If you are unfamiliar with bazel, then there are some quirks in getting TensorFlow to work with OpenCV, optimizations turned on, and with building shared libraries.
Creating a binary compiled against Tensorflow with bazel
- Clone the tensorflow repository.
- Inside tensorflow/tensorflow, create a working directory.
- Add your C++ code that uses tensorflow, lets put that in code.cpp.
- Create a file called BUILD that looks like this:
- To build (with optimizations turned on):
bazel build -c opt :project. The binary will be in bazel-bin/tensorflow/project.
Creating a shared library compiled against Tensorflow with bazel
Here we want to build a shared library with C++ code that uses the Tensorflow C++ API. This will probably be the common case for production use, since you will have a large code base with its own build system (like CMake), but you need to call Tensorflow. Building against Tensorflow restricts you to bazel (at least that seems the simplest way for now), but you can create a shared library that can be called from the larger code base.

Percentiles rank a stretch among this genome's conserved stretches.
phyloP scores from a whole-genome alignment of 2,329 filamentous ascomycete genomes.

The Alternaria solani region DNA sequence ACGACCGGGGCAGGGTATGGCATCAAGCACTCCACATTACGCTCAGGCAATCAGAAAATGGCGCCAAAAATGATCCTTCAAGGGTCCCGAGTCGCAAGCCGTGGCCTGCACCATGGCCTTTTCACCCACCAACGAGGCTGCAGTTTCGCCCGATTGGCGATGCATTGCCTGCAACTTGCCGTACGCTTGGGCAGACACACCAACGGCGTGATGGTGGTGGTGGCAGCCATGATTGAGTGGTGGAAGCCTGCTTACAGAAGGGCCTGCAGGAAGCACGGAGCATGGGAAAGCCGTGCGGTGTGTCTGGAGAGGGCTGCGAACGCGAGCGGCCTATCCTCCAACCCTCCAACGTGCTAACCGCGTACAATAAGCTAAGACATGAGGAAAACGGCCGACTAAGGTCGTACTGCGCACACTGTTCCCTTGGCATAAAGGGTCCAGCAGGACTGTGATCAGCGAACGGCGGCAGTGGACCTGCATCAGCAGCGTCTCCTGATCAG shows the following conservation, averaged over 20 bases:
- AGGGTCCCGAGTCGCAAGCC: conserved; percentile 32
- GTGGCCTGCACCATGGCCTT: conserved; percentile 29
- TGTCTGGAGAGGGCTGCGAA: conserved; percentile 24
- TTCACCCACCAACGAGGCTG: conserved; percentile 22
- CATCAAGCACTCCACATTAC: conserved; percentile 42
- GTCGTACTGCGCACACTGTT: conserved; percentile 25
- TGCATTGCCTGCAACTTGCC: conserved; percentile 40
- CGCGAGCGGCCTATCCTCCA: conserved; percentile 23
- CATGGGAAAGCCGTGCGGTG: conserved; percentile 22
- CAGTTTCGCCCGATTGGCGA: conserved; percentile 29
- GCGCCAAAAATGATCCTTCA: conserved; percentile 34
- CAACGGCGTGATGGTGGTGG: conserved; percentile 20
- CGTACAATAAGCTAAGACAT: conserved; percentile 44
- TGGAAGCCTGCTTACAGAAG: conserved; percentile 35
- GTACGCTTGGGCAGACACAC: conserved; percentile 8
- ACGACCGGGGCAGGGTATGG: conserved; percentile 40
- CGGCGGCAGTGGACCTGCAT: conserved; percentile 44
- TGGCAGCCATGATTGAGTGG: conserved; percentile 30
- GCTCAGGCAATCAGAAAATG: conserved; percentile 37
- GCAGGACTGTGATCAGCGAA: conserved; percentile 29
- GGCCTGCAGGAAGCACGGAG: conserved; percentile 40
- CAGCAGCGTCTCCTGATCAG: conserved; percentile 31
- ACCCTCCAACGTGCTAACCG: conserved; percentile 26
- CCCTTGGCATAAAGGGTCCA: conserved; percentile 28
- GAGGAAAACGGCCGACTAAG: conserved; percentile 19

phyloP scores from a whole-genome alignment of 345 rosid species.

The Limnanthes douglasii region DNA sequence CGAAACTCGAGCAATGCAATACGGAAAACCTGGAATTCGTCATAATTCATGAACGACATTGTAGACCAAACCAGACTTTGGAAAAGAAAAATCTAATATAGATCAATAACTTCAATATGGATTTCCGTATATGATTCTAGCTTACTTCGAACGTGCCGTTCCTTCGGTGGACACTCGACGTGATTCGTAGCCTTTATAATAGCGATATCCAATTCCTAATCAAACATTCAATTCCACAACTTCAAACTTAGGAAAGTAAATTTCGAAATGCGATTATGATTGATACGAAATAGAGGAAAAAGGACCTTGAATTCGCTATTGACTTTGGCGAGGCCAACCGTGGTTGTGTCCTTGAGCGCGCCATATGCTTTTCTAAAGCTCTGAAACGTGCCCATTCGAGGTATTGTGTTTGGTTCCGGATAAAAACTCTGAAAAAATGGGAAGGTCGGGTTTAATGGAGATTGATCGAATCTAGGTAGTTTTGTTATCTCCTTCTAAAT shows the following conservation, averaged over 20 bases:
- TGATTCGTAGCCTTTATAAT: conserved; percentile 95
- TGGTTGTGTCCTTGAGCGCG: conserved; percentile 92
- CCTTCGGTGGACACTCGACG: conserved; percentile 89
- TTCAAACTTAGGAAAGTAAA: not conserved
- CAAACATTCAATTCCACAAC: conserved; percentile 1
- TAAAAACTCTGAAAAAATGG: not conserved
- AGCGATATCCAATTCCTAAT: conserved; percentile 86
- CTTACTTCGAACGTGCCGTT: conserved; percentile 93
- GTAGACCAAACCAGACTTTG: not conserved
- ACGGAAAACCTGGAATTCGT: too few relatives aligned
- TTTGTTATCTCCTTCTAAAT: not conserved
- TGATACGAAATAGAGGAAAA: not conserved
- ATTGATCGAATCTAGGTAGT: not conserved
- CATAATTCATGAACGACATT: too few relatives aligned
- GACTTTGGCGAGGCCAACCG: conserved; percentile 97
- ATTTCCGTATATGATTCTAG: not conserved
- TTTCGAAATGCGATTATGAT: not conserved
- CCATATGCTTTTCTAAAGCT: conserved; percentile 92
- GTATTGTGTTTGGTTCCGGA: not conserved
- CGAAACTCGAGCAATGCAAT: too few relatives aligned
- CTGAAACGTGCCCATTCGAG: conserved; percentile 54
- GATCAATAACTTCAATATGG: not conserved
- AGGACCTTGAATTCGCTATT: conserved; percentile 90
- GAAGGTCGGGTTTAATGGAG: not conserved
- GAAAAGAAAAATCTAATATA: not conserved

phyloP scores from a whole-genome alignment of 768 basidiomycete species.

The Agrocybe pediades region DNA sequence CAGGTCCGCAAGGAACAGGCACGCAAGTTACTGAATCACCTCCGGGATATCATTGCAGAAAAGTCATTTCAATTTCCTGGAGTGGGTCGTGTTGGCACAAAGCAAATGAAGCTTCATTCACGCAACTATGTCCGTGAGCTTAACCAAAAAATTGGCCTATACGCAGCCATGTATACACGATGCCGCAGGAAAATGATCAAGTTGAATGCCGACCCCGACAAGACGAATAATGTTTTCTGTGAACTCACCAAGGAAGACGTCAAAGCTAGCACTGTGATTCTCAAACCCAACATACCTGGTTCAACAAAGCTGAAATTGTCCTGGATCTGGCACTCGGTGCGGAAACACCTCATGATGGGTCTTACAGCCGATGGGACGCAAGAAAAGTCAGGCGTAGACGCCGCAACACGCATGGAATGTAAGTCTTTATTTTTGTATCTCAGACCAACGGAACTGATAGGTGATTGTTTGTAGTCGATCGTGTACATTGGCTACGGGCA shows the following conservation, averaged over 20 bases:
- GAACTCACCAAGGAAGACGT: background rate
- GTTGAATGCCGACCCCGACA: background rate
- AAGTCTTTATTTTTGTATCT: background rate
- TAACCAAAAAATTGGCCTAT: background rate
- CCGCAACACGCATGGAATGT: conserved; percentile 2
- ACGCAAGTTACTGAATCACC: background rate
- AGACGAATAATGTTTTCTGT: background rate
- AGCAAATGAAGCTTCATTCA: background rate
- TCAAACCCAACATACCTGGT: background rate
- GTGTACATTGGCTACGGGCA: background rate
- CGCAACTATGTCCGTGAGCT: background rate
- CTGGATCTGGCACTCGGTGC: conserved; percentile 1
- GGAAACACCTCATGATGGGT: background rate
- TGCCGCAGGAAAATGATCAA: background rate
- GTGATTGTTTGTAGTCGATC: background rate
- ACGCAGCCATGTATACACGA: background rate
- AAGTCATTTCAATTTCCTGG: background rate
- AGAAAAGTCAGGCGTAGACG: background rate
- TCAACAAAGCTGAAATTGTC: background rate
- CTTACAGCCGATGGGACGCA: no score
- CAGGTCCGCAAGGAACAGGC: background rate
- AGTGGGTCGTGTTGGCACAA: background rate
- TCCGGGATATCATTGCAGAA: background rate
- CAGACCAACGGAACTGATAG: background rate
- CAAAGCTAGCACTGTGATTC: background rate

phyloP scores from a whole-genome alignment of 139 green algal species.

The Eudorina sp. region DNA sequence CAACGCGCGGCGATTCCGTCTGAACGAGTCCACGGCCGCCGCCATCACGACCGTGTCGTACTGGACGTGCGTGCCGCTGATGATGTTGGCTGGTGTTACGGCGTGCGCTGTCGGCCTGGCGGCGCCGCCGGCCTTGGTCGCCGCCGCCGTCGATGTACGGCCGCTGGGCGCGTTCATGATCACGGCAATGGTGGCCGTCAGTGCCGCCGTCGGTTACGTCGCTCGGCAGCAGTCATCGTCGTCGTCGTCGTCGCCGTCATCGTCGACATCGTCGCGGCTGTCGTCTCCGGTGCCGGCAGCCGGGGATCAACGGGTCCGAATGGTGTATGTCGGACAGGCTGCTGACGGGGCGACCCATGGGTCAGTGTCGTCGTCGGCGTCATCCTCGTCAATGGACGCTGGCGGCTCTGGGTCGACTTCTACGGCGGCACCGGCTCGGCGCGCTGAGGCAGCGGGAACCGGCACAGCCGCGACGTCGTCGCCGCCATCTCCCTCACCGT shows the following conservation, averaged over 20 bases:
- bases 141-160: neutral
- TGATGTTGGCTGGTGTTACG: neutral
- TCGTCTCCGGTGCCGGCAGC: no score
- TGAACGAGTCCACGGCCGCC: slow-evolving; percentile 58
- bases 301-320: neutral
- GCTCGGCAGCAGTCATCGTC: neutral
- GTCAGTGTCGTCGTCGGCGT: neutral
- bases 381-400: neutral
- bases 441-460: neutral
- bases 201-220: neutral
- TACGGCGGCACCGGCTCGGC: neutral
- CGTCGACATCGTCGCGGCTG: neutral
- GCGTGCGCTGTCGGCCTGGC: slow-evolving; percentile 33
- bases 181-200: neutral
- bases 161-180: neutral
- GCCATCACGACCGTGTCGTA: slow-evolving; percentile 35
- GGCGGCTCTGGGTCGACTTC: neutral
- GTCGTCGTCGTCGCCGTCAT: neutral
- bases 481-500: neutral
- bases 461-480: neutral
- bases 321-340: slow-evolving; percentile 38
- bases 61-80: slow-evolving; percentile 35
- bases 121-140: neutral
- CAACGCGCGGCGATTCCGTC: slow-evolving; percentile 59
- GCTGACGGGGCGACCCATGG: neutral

The main issue is that bazel outputs a shared library containing only Tensorflow symbols (checked with nm -g), and *.o object files with the C++ files compiled. That is kind of weird behaviour and seems to be an issue with bazel. We will deal with that by just compiling against both files (the actual dynamic loaded shared library will have the tensorflow part, and our C++ client code in the object file will be linked statically. You can also just wrap the object file in another shared library).
The BUILD file should now look like this:
- To build:
bazel build -c opt --copt="-fPIC" :libproject.so
- Now in bazel-bin we will have both libproject_name.so (containing only Tensorflow symbols), and the object files with our client code (under _objs/libproject.so/tensorflow/code/code.o.
Now you can compile against both files, for example like this: